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Meet the UB Shale Institute Advisory Board

In the midst of the fallout from the release of its first comically flawed report in May, the UB Shale Resources and Society Institute (SRSI) took some time in June and July to name an advisory board for the institute. Although such a board was part of the original plan for SRSI, you know, you can’t rush excellence when you’re a major research university.

And what an excellent advisory board it is. Five of the eight members are UB professors, none of whom were among the 84 UB faculty and staff who signed a petition last month calling for transparency from SRSI. The other three—Bruce Appelbaum, James Ellis, and Michael Joy—are alumni and gas industry insiders. There are no environmental, community, governmental or public health representatives.

Appelbaum’s Mosaic Resources provides “Trusted Oil & Gas Technical Analysis for the Investor & Financial Industry.” He is also a director at CQS Rig Finance Fund, “a closed-ended investment company registered and incorporated in Guernsey.” Guernsey is a small island in the English Channel. Neither fish nor fowl, it is not part of the UK, nor is it part of the European Union. It’s a popular offshore finance center for private equity funds. If you try to learn more about CQS from its website, you’ll find that Americans can’t access the information “due to applicable securities laws in your country of residence.”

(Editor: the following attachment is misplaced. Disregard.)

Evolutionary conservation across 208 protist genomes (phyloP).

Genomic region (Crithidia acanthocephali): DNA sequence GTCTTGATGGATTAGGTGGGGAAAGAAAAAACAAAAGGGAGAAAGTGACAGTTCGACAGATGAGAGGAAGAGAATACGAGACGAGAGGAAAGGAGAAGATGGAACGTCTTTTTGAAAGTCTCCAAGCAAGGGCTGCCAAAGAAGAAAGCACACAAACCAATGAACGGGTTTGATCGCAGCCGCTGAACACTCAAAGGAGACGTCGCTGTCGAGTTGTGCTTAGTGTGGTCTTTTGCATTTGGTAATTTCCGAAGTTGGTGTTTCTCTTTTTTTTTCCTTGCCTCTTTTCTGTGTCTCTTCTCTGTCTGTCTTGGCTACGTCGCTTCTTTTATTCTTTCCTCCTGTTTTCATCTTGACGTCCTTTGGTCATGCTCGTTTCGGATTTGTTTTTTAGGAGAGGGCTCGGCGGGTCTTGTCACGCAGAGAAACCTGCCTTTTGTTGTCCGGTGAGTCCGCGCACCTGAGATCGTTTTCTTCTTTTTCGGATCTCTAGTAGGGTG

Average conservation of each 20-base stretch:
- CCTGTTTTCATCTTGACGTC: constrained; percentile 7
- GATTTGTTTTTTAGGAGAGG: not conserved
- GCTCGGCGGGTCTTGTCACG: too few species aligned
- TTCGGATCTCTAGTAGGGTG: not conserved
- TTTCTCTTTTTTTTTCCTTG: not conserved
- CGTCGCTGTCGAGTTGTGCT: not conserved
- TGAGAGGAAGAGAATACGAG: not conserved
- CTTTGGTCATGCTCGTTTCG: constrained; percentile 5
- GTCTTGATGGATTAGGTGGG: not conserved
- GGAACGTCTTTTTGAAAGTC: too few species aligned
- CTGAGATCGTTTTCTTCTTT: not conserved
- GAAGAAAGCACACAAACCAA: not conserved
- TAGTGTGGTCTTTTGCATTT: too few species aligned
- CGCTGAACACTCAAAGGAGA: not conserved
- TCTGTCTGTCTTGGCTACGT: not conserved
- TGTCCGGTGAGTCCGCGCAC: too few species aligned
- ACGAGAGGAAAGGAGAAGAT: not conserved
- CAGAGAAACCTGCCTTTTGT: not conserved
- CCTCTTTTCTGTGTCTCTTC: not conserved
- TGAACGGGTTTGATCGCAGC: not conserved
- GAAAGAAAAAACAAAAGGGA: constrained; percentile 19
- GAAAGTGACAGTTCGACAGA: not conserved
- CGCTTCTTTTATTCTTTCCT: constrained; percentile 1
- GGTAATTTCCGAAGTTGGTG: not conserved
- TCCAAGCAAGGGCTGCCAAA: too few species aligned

Ellis’s company, Ellis GeoSpatial, lists Houston’s GSI Environmental as a customer. GSI holds the distinction of producing a report co-authored by Cabot Oil and Gas that sought to combat the conclusions of an earlier report from Duke University. The Duke report found that water wells in northeastern Pennsylvania had been damaged as a result of drilling for natural gas. The GSI/Cabot report has since been shown to be flawed and biased.

Joy—a UB Law grad with a PhD in geology—moved to Pittsburgh to become a partner at Reed Smith LLP. Specializing in environmental law and real property law, “he is a strong advocate of natural gas development and has participated in hundreds of presentations, educational town halls, legislative hearings and been involved in lobbying activity on the natural gas opportunities associated with the Marcellus and Utica shale formations.”

So far, the advisory board has held just two meetings, both in the last few weeks and neither open to the public. Meanwhile, the SUNY Trustees have resolved to take a hard look at SRSI, in the interest of saving the reputation of UB and the State University of New York. They have requested an expeditious response to their concerns. Up to this point, UB officials have defended the incorrect math used in SRSI’s first report—calling it “academic freedom.”

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